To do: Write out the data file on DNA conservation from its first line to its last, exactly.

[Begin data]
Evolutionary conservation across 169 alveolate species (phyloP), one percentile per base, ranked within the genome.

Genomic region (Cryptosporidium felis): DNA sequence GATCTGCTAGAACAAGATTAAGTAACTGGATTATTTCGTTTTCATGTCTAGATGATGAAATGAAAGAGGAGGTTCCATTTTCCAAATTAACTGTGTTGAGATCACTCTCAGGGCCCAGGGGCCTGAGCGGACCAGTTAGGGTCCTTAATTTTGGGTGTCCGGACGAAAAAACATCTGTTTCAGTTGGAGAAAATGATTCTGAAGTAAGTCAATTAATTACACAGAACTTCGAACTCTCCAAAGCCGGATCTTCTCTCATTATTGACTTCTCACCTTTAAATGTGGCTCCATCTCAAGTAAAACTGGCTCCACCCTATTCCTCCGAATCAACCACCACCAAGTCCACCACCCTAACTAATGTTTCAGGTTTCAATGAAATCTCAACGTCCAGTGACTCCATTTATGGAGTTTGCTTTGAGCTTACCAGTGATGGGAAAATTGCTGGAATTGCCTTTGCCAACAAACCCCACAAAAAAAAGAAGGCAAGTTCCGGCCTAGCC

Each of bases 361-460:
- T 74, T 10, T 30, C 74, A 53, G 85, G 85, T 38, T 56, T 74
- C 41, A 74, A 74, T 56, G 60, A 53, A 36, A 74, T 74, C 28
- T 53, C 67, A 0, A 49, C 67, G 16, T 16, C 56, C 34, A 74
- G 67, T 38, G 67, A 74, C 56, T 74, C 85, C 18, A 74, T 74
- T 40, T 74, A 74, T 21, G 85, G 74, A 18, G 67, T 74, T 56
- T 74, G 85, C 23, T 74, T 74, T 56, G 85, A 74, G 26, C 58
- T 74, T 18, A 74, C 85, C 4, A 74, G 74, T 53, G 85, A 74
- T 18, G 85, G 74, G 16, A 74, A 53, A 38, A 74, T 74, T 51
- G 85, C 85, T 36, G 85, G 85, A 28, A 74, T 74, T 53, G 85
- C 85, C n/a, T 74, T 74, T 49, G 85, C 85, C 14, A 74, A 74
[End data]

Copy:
Evolutionary conservation across 169 alveolate species (phyloP), one percentile per base, ranked within the genome.

Genomic region (Cryptosporidium felis): DNA sequence GATCTGCTAGAACAAGATTAAGTAACTGGATTATTTCGTTTTCATGTCTAGATGATGAAATGAAAGAGGAGGTTCCATTTTCCAAATTAACTGTGTTGAGATCACTCTCAGGGCCCAGGGGCCTGAGCGGACCAGTTAGGGTCCTTAATTTTGGGTGTCCGGACGAAAAAACATCTGTTTCAGTTGGAGAAAATGATTCTGAAGTAAGTCAATTAATTACACAGAACTTCGAACTCTCCAAAGCCGGATCTTCTCTCATTATTGACTTCTCACCTTTAAATGTGGCTCCATCTCAAGTAAAACTGGCTCCACCCTATTCCTCCGAATCAACCACCACCAAGTCCACCACCCTAACTAATGTTTCAGGTTTCAATGAAATCTCAACGTCCAGTGACTCCATTTATGGAGTTTGCTTTGAGCTTACCAGTGATGGGAAAATTGCTGGAATTGCCTTTGCCAACAAACCCCACAAAAAAAAGAAGGCAAGTTCCGGCCTAGCC

Each of bases 361-460:
- T 74, T 10, T 30, C 74, A 53, G 85, G 85, T 38, T 56, T 74
- C 41, A 74, A 74, T 56, G 60, A 53, A 36, A 74, T 74, C 28
- T 53, C 67, A 0, A 49, C 67, G 16, T 16, C 56, C 34, A 74
- G 67, T 38, G 67, A 74, C 56, T 74, C 85, C 18, A 74, T 74
- T 40, T 74, A 74, T 21, G 85, G 74, A 18, G 67, T 74, T 56
- T 74, G 85, C 23, T 74, T 74, T 56, G 85, A 74, G 26, C 58
- T 74, T 18, A 74, C 85, C 4, A 74, G 74, T 53, G 85, A 74
- T 18, G 85, G 74, G 16, A 74, A 53, A 38, A 74, T 74, T 51
- G 85, C 85, T 36, G 85, G 85, A 28, A 74, T 74, T 53, G 85
- C 85, C n/a, T 74, T 74, T 49, G 85, C 85, C 14, A 74, A 74